Publishers Weekly
CNBC reporter Kelly (Street Fighters) offers brief portraits of successful traders from the lightly regulated world of commodity trading, where deals for oil, copper, and livestock are engineered for billions in profits. Much of the action described took place during a post-2001 boom that prompted major investment banks to get in on the action, and spurred regulators to try curbing the potential fallout from wild market swings that “created kings in the trading world’s empowered class and drove other people and companies into financial ruin.” Kelly presents mostly admiring portraits of obscure but rich financiers. There’s a false familiarity with these elites, as seen in details of extravagant wedding costs, and efforts to provide balance through sketches of would-be reformers such as Gary Gensler, former head of the Commodity Futures Trading Commission, fail to round out the choppy narrative. Apart from references to $4 per gallon gasoline during speculation-fueled price spikes and rising costs to Coca-Cola after a bottleneck in aluminum supplies, Kelly does not fully demonstrate the practical costs to the rest of the world. The need for access to her subjects forces her, like much of the rest of the financial press, to pull her punches. Agent: Bob Barnett, Williams & Connolly. (June)
Kirkus Reviews
CNBC business reporter Kelly (Street Fighters: The Last 72 Hours of Bear Sterns, the Toughest Firm on Wall Street, 2009) takes on the world of commodity traders and the controversies swirling around it.The author profiles a world in which large-scale bets on market volatility and careful calculation of hedged positions are often upset by unexpected developments: geopolitical or other kinds of crisis, human overconfidence, bad luck, etc. Kelly introduces many world-class market movers, including Marc Rich, the longtime fugitive and former owner of trading company Glencore, and Gary Cohn, the president and COO of Goldman Sachs, which was investigated for manipulating supplies of aluminum. The dizzying rise of oil prices in the late 2000s and their equally precipitous slide provides a frame in which Kelly takes up the question of whether commodity trading is speculative and/or beneficial. Traders like London hedge fund operator Pierre Andurand move billions of dollars with their intuitive bets and lead excessively lavish lifestyles. The author provides insight into the various levels of the world of commodities, from raw materials production to futures contracts and the derivatives based on them. Kelly chronicles efforts to regulate these markets—especially during Gary Gensler's tenure at the Commodity Futures Trade Commission—and she also details the depths of continuing opposition. Especially intriguing is the underlying narrative regarding the persistence of the chaotic feedback from the combined effects of disparate individuals, markets and events. "A true knack for wagering on the price vicissitudes of crude, copper, or cotton remain[s] a profitable skill in almost any environment—especially when only a handful of individuals in the world [can] really do it well and on a large scale."A lively contribution to an ongoing debate that features the unforeseen as much as the deliberate.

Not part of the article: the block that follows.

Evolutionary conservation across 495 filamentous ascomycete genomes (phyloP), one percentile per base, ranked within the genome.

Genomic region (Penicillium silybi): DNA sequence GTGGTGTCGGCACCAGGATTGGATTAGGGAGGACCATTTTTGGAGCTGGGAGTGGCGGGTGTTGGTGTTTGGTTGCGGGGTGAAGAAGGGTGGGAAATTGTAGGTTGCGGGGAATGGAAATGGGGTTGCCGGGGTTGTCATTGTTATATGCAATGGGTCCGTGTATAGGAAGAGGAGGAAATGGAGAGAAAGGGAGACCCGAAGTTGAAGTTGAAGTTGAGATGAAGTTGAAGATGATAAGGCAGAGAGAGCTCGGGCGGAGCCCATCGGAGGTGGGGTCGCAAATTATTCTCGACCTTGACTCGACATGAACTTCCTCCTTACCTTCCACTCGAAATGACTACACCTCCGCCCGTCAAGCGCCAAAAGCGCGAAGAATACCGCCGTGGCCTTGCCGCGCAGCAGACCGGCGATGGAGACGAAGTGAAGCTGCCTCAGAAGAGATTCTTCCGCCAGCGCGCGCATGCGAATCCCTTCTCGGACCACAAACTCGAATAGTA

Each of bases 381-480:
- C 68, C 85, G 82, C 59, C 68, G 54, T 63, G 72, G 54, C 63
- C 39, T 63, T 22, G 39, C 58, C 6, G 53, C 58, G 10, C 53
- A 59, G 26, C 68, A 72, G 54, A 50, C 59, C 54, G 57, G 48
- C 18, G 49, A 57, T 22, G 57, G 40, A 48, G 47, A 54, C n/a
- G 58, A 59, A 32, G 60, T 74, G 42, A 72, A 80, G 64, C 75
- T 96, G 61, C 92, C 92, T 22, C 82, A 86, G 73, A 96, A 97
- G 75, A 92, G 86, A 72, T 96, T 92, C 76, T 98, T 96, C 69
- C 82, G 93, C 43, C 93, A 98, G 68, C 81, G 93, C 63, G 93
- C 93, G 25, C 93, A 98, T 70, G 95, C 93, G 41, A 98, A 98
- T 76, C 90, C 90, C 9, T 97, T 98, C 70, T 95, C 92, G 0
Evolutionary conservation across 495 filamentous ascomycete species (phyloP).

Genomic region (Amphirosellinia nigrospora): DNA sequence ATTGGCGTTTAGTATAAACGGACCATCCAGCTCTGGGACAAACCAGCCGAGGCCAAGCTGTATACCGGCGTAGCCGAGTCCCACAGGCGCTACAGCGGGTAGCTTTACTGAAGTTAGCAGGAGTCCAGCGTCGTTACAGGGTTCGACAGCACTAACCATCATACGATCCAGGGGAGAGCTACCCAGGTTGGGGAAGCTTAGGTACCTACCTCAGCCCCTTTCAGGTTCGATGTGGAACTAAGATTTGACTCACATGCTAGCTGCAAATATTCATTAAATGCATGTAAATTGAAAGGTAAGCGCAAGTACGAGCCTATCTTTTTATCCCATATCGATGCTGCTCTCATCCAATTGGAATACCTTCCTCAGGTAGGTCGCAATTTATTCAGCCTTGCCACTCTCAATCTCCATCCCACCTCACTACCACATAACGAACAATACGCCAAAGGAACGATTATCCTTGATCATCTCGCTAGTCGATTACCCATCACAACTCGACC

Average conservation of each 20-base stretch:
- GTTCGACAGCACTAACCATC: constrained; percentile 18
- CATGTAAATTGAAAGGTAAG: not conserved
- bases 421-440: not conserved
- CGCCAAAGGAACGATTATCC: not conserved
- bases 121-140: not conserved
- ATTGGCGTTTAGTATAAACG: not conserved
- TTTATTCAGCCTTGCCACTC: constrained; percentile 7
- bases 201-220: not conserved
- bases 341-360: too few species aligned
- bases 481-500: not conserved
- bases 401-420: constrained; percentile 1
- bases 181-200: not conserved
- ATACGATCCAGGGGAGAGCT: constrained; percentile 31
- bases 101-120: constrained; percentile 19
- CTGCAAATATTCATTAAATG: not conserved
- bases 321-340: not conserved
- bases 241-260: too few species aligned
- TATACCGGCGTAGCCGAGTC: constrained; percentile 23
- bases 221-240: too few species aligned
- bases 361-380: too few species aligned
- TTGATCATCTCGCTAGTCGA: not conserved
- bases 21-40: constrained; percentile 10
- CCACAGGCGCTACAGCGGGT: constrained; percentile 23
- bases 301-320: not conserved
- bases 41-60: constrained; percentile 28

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Product Details

  • ISBN-13: 9781591845461
  • Publisher: Portfolio Hardcover
  • Publication date: 6/3/2014
  • Pages: 288
  • Sales rank: 102,780
  • Product dimensions: 6.10 (w) x 9.10 (h) x 1.40 (d)

Meet the Author

KATE KELLY, author of the New York Times bestseller Street Fighters, covers Wall Street for CNBC. She spent ten years at the Wall Street Journal, where she won a Livingston Award and two Gerald Loeb awards. She lives in Brooklyn with her family.